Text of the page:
Qwerty vs. Dvorak smash-down

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Fun blog entry at freakonomics summarizing the querty/dvorak debate.  I love the way they summarize the different back-and-forth arguments.  Sadly, they don't leave us with a ground truth: what's better?!  

One thing not mentioned in this blog entry (though of course they well understand this point!) is that the economic argument for why querty won despite being inferior is not at all difficult: often the winning  standard is one with market momentum, not the best technology.  (e.g., beta vs. vhs).

Paul Graham and Economics

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Paul Graham is one of my favorite tech essayists.  His essays on startup companies, Lisp, and — especially — American high schools are smart, funny, and insightful.  On these topics, even when I think he's wrong, I learn something.

However, he also writes periodically about economics, about which he seems to know a lot less.  His most recent foray is an article on unions.  Boiled down, the argument is that unions were successful a few decades ago because the manufacturing industries they were organizing were growth industries, and because growth industries don't mind overpaying for stuff, since time to market is more important that expense.  I know enough to know I don't know the economics behind why unions are not doing well — but this hypothesis is both naive and lacks predictive power.  It attempts to explain why unions are not doing well by explaining why *manufacturing* unions are not doing well.  What about all the other types of unions that are not doing well?  Why aren't growth industries unionizing so the workers can get some of the wealth?  I don't know the answers … but at least I know I don't know :).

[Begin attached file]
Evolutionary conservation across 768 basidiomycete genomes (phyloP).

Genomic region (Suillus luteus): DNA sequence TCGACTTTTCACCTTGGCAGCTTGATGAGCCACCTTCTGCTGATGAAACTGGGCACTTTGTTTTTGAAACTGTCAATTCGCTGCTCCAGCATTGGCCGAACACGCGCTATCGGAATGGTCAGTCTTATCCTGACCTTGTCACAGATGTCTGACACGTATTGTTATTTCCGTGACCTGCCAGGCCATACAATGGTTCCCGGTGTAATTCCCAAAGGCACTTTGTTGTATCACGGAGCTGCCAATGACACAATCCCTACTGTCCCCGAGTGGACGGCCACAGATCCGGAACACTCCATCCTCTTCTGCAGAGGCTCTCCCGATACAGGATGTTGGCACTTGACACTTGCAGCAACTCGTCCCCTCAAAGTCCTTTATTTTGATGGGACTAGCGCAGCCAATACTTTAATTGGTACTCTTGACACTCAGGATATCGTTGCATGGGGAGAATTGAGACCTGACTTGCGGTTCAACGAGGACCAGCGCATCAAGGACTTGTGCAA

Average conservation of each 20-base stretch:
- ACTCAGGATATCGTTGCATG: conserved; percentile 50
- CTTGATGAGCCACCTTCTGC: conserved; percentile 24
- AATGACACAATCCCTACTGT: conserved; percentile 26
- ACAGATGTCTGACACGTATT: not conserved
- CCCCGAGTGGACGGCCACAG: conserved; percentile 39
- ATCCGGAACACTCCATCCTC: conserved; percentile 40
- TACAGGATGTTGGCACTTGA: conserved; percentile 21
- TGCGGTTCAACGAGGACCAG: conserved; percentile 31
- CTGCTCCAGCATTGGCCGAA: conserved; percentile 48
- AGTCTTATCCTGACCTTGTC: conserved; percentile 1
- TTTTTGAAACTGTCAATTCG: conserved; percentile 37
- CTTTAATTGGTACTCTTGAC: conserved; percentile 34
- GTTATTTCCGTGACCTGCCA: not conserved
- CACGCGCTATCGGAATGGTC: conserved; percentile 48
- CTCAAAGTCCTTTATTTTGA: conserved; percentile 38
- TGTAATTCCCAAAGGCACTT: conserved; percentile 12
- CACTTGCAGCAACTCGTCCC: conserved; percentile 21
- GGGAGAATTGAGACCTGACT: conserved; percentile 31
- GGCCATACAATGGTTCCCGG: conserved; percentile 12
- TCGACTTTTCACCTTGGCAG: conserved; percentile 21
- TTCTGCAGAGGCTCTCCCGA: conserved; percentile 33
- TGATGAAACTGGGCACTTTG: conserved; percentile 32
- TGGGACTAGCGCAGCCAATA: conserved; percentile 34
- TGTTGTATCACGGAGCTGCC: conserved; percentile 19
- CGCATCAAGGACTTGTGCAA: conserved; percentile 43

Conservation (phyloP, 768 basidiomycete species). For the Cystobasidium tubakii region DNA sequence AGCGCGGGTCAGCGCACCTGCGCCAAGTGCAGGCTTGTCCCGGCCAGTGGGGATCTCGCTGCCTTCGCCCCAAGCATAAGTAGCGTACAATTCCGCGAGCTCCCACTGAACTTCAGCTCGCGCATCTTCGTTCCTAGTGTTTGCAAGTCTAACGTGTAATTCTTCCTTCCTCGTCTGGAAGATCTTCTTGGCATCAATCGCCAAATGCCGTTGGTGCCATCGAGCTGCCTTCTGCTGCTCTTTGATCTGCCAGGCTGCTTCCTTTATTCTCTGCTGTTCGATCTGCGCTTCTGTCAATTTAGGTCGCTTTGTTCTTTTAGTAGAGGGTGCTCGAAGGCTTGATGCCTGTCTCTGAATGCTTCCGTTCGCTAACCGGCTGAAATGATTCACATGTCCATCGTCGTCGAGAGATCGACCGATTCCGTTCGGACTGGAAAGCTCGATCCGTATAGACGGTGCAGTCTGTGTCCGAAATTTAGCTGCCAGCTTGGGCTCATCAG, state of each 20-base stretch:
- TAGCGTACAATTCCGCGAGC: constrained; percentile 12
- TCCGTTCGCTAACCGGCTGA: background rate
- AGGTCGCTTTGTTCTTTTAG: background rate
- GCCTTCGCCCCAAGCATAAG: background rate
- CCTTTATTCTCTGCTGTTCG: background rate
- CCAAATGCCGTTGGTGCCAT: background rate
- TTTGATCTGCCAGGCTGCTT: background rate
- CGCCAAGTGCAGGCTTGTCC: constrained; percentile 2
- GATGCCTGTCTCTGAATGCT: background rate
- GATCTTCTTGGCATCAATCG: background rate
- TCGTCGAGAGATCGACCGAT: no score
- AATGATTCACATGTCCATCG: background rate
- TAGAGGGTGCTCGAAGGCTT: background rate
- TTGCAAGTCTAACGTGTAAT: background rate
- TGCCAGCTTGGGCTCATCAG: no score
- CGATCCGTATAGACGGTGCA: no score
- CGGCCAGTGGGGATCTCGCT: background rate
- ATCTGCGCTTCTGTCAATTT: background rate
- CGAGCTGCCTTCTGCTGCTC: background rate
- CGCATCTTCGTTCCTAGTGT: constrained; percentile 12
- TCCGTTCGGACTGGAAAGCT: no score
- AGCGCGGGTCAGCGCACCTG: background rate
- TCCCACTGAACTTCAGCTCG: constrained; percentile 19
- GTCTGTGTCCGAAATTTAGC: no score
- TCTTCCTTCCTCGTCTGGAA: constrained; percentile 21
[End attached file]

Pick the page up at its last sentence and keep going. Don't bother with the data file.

Reddit’s Conscience

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An interesting article discusses the problem in the reddit community that the community has wide agreement on a variety of issues, and that therefore only articles with the "correct" viewpoint on those issues get many votes.  (Similar problems apply to the other social news sites like slashdot and digg.)

The off-the-cuff response from the recommender community might be "let's solve the problem by creating personalized reddit".  In this world, everyone would read the articles he or she was most interested in, creating many overlapping communities of interest. A concern with this approach is that social psychology suggests that by making it easy for people to only talk with others with whom they agree, we would be creating a world that would emphasize our differences, amplifying them over time, balkanizing the community of news readers.  For instance, all of the atheists would only read articles that support their views, and would become increasingly resistant to theist views — and eventually unable to even find common ground for discussion with theists.  

An alternative would be to find a way to create a community news reader that would simultaneously support personalization and encourage the sharing of opinions. What would such a news reader look like? How would it use recommenders in a novel way?